Archive for the Physics Category

Ontario Science Center Trip

Posted in Physics on February 18, 2011 by Physics Society in York

The trip to the Ontario Science Center is going to happen on Thursday, February 24th. Tickets are $10, which includes admission to the Science Center and an IMAX film. We will be meeting at the Ontario Science Center at 10am on the 24th, please don’t be late, as you WILL NOT be able to get a ticket, so plan to arrive a little early.

We need to know how many people are attending, so if you plan on going please e-mail Lindsay at Physics@yorku.ca

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Science Center Trip Update

Posted in Physics on January 19, 2011 by Physics Society in York

The joint Science Center trip with the Astronomy Club is currently scheduled to happen sometime during reading week (Feb. 19-25).  As soon as a date is finalized, it will be posted.

January Meeting Cancelled!!

Posted in Physics on January 19, 2011 by Physics Society in York

Unfortunately the meeting originally scheduled for January 19 has been cancelled due to scheduling issues. The next meeting however should be happening as planned for February 2, unless otherwise stated on the website or through e-mail.

Particle Physics is not about Particles, but Principles

Posted in Physics on November 22, 2010 by Physics Society in York

The next meeting (Nov. 24) has our own Veronica Sanz giving a talk on particle physics.

 

‘Particle Physics is not the taxonomy of fundamental blocks in nature,
it is much more than that. The existence of a particle and the way
this particle behaves tells us a more interesting story altogether.
The real protagonists of this story are symmetries, or principles,
that govern nature at the most fundamental level. In this talk, I will
tell you some simple examples of how the study of particles unveils
fundamental concepts, such as symmetries and quantum mechanics. And I
will also tell you about the Higgs particle hunting and its trophy,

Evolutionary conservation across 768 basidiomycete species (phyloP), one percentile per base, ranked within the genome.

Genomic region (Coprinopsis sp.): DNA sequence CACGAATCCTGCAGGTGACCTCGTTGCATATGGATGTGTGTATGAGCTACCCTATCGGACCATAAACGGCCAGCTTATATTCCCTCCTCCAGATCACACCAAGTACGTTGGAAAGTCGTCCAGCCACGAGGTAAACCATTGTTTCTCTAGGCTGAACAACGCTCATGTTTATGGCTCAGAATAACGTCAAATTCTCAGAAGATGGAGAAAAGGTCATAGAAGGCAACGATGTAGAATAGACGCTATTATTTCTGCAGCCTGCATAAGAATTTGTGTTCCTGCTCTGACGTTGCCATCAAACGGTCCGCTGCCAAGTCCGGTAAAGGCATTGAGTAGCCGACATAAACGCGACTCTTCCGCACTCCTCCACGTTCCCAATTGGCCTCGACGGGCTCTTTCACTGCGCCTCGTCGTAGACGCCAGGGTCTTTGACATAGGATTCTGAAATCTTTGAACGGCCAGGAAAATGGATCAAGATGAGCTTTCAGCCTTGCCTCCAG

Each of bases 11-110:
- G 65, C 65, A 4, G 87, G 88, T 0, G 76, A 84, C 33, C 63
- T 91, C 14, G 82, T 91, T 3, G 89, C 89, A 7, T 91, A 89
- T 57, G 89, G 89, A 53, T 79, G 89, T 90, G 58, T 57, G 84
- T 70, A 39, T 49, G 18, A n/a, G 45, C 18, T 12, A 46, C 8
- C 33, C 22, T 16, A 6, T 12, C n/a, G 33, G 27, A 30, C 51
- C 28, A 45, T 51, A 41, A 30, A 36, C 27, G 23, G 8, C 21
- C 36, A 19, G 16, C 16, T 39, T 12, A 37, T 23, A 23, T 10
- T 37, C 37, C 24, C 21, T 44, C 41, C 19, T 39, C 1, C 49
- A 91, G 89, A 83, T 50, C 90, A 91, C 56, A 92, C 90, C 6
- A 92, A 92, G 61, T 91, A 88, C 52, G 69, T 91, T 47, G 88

solving the mystery of the Universe’s mass. (This talk is aimed to
undergraduate level)’

 

As always there will be free pizza and pop for members, and it’s $2 for non-members who wish to attend.

 

See you there!!

Physics Society Social Night!

Posted in Physics on November 10, 2010 by Physics Society in York

There Is a Physics Society meeting on Nov. 10 at 5:30 in room 330 of the Chemistry Building (CB).  This is mainly a social meeting and we plan to watch a few episodes of The Big Bang Theory, do some cool experiments and just hang out.  Take a break from midterms and studying for exams and come on down.

Of course there’s free pizzza and pop for members!

See you there!!

The Higgs Particle is not an Ice Cube

Posted in Physics on October 18, 2010 by Physics Society in York

Dr. Randy Lewis from our own York University is going to be giving a talk on the Higgs particle.

Very basic knowledge of the phases of matter will be reviewed using water, ice and magnets as examples.  This will lead us to an understanding of superfluids and also the Higgs particle.  Though they differ in many details (that we will neglect), the central feature of all of these examples is the same: symmetry and spontaneous symmetry breaking.  The possibility of additional types of Higgs particles beyond the standard model will be mentioned.

As always, free pizza and pop for members.

Hope to see you all there!

Jelly Bean Contest

Posted in Physics on October 4, 2010 by Physics Society in York

Here are the details about the jelly bean contest:

Jar 1 (m&m)
Assume each m&m is an electron, and the bottle is electically neutral.  What is the net charge of the bottle and it’s contents?

Jar 2 (jelly candies)
If you were to make a ring with the candies, and spun it at the rate of 1 radian per second, what is the angular momentum of the candy ring?

Jar 3 (jelly beans)
If you were to stack the jelly beans length wise on the moon to make a tall tower, how long would it take the top jelly bean to fall to the surface from the top.

e-mail physics@yorku.ca if you need clarification on these, and check wikipedia, hyperphysics, and your first year textbook for all the equations you’ll need.  Other than that, you should just need to make an estimate of the number, mass, and dimensions of the candies!